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On Mars: Exploration of the Red Planet. 1958-1978

Certification Team
[317] In August 1973, Jim Martin selected Hal Masursky to lead the landing site certification team, with Norman L. Crabill from Langley as his deputy. This group, which functioned as an operational organization rather than a planning body, included members from orbiter imaging, infrared thermal mapping, Mars atmospheric-water detection, and mission planning and analysis teams, as well as radio astronomers. 1 Together they designed a strategy for landing site certification, which R. C. Blanchard of the Viking Project Office presented at the February 1974 meeting of the Science Steering Group. Blanchard broke the certification process down into four periods: l. Pre-Mars orbit insertion (MOI) for Viking 1 . 2. Post-MOI and prelanding for Viking 1 . 3. Postlanding for Viking 1 ; pre-MOI for Viking 2 . 4. Post-MOI and prelanding for Viking 2 . Blanchard noted that before the first Viking spacecraft orbited Mars, new sources of data that might possibly affect the landing sites could include Earth-based radar studies of the planet, Soviet missions flown before June 1976, and scientific observations made by Viking as it approached Mars. Analyzing all new information would help them make a "go/no-go" decision concerning the desirability of landing at the prime site latitude and, they hoped, would contribute to ``A-1" site (first choice for first lander) certification.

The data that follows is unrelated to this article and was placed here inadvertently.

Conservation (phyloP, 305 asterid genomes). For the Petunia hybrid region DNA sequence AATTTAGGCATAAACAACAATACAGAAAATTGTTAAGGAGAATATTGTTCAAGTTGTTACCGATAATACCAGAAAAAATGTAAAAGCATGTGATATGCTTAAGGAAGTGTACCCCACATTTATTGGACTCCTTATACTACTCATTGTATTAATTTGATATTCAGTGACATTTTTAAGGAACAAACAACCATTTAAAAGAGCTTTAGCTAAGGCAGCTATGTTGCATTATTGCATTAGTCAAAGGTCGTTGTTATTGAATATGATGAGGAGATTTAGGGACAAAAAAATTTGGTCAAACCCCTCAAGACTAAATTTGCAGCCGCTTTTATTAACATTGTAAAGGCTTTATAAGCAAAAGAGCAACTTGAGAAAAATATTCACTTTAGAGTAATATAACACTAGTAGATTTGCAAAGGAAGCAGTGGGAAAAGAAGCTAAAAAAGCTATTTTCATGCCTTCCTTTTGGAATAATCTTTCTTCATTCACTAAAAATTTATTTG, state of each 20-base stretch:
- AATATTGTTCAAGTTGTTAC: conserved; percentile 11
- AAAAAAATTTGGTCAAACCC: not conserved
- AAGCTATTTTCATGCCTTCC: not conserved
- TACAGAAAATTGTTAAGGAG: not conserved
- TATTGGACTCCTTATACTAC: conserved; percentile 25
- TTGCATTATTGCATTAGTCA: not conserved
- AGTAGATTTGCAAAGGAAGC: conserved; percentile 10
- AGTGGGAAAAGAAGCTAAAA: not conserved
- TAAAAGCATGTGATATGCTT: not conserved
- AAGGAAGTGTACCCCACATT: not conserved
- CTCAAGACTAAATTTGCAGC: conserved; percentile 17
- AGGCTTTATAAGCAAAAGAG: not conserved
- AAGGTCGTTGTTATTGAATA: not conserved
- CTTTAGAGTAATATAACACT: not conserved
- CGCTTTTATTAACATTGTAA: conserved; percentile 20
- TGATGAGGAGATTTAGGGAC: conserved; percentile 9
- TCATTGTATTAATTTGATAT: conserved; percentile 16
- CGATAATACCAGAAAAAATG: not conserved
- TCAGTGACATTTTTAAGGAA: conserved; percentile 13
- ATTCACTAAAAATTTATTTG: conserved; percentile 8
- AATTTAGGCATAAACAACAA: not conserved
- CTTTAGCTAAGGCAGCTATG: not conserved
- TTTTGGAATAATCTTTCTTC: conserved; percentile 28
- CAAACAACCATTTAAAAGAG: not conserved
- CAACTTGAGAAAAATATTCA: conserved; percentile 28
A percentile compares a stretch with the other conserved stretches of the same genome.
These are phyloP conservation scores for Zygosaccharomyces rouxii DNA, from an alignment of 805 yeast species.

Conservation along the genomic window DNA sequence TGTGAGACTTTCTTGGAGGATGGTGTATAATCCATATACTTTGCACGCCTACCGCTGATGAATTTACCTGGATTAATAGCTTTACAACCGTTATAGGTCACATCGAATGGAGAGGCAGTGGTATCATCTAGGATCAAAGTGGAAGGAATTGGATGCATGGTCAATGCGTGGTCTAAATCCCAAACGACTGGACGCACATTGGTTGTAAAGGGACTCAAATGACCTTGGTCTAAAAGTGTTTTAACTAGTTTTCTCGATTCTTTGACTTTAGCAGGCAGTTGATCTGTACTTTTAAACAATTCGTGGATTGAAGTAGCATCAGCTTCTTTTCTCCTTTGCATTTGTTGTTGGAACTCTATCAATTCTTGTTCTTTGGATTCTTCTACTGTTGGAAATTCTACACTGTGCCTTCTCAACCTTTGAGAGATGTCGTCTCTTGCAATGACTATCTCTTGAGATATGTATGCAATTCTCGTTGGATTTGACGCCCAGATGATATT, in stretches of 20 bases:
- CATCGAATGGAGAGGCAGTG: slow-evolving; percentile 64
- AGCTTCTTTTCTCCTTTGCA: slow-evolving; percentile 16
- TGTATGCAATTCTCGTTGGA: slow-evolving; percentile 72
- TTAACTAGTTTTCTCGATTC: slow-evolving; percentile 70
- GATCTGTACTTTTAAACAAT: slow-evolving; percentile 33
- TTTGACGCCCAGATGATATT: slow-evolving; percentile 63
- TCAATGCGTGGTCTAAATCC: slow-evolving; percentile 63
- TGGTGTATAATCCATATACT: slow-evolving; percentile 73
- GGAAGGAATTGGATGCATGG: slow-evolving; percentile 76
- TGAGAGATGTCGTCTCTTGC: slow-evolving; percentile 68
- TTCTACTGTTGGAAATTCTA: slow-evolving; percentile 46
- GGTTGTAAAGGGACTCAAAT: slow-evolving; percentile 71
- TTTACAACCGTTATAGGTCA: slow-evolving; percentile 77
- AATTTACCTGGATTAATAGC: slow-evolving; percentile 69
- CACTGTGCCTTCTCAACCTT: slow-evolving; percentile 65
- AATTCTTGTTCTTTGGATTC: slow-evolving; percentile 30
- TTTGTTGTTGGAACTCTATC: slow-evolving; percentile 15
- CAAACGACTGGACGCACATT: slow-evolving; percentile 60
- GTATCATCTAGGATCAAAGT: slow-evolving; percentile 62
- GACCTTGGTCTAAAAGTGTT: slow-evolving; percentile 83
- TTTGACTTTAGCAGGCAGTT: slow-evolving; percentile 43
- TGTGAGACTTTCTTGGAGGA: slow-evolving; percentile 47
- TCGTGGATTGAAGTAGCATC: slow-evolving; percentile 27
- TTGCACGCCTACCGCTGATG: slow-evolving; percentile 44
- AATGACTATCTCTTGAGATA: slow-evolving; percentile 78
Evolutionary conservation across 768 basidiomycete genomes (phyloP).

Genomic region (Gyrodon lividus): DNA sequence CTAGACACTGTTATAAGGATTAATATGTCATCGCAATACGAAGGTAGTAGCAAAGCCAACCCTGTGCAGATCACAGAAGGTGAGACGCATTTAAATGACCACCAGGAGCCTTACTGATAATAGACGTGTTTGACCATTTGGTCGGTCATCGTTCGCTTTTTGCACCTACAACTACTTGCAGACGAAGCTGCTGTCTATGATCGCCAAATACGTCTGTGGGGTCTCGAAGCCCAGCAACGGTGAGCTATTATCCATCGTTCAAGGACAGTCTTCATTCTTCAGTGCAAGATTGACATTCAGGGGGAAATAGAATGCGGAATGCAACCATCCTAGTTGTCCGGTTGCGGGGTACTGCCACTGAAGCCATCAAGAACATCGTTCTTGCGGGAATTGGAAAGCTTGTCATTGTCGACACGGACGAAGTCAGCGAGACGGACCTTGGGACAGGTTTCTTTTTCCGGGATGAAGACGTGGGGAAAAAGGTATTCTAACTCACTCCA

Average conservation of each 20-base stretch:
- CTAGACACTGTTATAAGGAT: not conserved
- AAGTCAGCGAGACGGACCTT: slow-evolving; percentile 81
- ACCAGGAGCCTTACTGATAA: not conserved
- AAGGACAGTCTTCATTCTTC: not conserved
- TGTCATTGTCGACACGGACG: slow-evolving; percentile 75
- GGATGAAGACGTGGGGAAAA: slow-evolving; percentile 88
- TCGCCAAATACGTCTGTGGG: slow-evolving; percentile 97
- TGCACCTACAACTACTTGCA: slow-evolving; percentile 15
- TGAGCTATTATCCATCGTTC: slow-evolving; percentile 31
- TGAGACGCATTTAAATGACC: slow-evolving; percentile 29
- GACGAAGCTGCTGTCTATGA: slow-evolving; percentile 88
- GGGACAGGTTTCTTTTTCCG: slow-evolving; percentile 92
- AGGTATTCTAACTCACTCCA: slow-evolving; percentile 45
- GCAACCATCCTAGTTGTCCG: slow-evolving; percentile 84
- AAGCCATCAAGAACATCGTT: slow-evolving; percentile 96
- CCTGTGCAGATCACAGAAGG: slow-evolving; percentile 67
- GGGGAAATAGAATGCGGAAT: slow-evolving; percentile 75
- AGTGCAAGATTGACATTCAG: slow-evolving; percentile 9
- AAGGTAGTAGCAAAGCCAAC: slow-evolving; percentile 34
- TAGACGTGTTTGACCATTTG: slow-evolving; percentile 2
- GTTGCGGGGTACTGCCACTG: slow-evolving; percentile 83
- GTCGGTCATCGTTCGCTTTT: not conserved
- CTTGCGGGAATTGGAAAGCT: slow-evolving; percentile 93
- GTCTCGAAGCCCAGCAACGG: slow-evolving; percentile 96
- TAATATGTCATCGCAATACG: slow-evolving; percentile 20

[318] Viking 1 would make extensive observations of the prime site, with special emphasis on the low-altitude photographs obtained during the close approach (periapsis). In addition, two or three picture pentads (groups of five photos) would be taken on each revolution to permit comparison of images taken at different exposures (due to the elevation angle of the sun). The A-1 site would also be studied by the orbiter water-vapor detector and infrared thermal-mapping instrument to determine if the scientists' preconceived notions about the target were valid. Viking 1 would also observe the second lander's primary target (E- l) from low altitude with two picture swaths and one high-altitude pentad. Should the A-1 site be found acceptable (certified), then the lander would be targeted for that site. If it was not acceptable, then the backup site (A-2) would be examined. Once a landing area was chosen, orbiter trim maneuvers would fix the spacecraft's periapsis near that site.
During the third period, postlanding for Viking1 and preorbit insertion for Viking 2, information sources available to Earth control would include B-1 site data from the first orbiter, entry and landed science data from the first lander, evaluation of the first site certification procedure, and approach observations made by Viking 2 . The team would then make its commitment to the B mission target. Once the second craft was in orbit, the men would confirm a B- l site using additional data from the second orbiter and the further assessment of Viking 1 science results. Blanchard assured the Science Steering Group that the A-1 and B-l targets chosen by the landing site working group definitely would be used, unless compelling arguments materialized to require a change. Further, the scientists were reminded that the certification team would continue to be influenced strongly by considerations of safety during the first landing, but hoped that during the second landing it could look for a more scientifically interesting site even if less safe than the first. 2
The first new data the Viking team received came from the Soviet missions.
Soviet Attempts to Investigate Mars